The Democratic Unionist Party was tonight in last-minute talks with the British Government before giving its verdict on a deal to save North's power-sharing Assembly.
Sinn Féin announced earlier today that negotiations on policing, justice and parades had ended and republicans believed the basis for an agreement existed.
But DUP Environment Minister Edwin Poots tonight said his party was meeting the Government at Hillsborough castle for further talks.
In response to the Sinn Féin comments, he said: “The referee’s whistle has not been blown yet. And if one team leaves the pitch before the referee’s whistle is blown, that is a matter for them. We are still playing.”
Mr Poots’ claim that his party was still in discussions with the Government appeared to be at odds with an announcement earlier today by Sinn Féin’s junior minister Gerry Kelly.
Mr Kelly said: “The negotiations have come to a conclusion. We believe that it is a positive conclusion and we believe that it is the basis on which to move forward.”
The two parties have been involved in 10 days of discussions at Hillsborough Castle, Co Down, with representatives of the British and Irish governments.
The talks hinge on the search for a deal on the devolution of policing and justice powers to Stormont, plus unionist calls for a new system for overseeing loyal order parades.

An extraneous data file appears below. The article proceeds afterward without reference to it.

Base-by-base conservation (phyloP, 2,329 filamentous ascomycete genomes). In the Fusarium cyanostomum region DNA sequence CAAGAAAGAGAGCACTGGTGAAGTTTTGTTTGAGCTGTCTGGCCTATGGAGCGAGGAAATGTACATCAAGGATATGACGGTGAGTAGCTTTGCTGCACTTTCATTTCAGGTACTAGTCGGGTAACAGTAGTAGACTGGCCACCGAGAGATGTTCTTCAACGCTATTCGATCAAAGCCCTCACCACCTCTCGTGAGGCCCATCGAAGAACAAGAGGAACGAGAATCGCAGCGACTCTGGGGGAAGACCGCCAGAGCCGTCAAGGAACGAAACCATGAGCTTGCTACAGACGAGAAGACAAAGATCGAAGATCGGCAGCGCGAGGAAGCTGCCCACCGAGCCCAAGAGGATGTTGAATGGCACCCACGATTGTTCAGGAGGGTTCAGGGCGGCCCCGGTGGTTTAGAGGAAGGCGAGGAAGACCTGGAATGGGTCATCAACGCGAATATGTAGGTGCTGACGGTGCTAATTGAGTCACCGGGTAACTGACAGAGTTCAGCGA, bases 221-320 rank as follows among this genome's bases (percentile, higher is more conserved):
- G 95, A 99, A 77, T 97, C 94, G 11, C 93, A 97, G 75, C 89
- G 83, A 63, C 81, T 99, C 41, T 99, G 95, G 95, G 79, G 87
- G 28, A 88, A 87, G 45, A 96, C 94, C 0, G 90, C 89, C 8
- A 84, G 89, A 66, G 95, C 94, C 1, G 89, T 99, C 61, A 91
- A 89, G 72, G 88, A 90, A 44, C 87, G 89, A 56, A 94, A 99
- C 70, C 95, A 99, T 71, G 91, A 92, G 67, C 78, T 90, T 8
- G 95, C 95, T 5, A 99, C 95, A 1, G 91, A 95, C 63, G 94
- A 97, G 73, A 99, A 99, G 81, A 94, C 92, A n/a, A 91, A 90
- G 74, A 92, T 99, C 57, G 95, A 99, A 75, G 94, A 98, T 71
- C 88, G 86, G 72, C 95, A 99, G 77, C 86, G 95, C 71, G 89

DUP leader Peter Robinson briefed his party colleagues at Stormont on Monday amid speculation that a deal was to be agreed at that time.
British Prime Minister Gordon Brown and Taoiseach Brian Cowen were on standby to attend an official announcement.
But it has been widely reported that 14 of the DUP’s 36 Assembly members refused to support the proposals.
The apparent rebellion – though hotly denied by the DUP – appeared to scupper plans to announce a successful conclusion of the talks on Monday.
Tonight it was unclear when the DUP would hold its next party meeting to discuss a final package of proposals.
In a further development, Sinn Féin President Gerry Adams writing today in his blog, Leargas, claimed his party had blocked moves by the DUP to secure concessions from the British Government after the unionist party met internal difficulties on Monday.
Mr Adams said: “We were to meet Peter Robinson when his group meeting was finished but he headed off to talk to the British. There was then a real concern that there would be an attempt to re-negotiate what had been agreed. We ruled that out.
“It is obvious that Peter has to go back to his Assembly group. We have just concluded our discussions with them.”
Sinn Féin’s Alex Maskey tonight refused to interpret whether the renewed DUP contacts with government represented a last minute difficulty in the search for a deal and said he believed agreement was possible.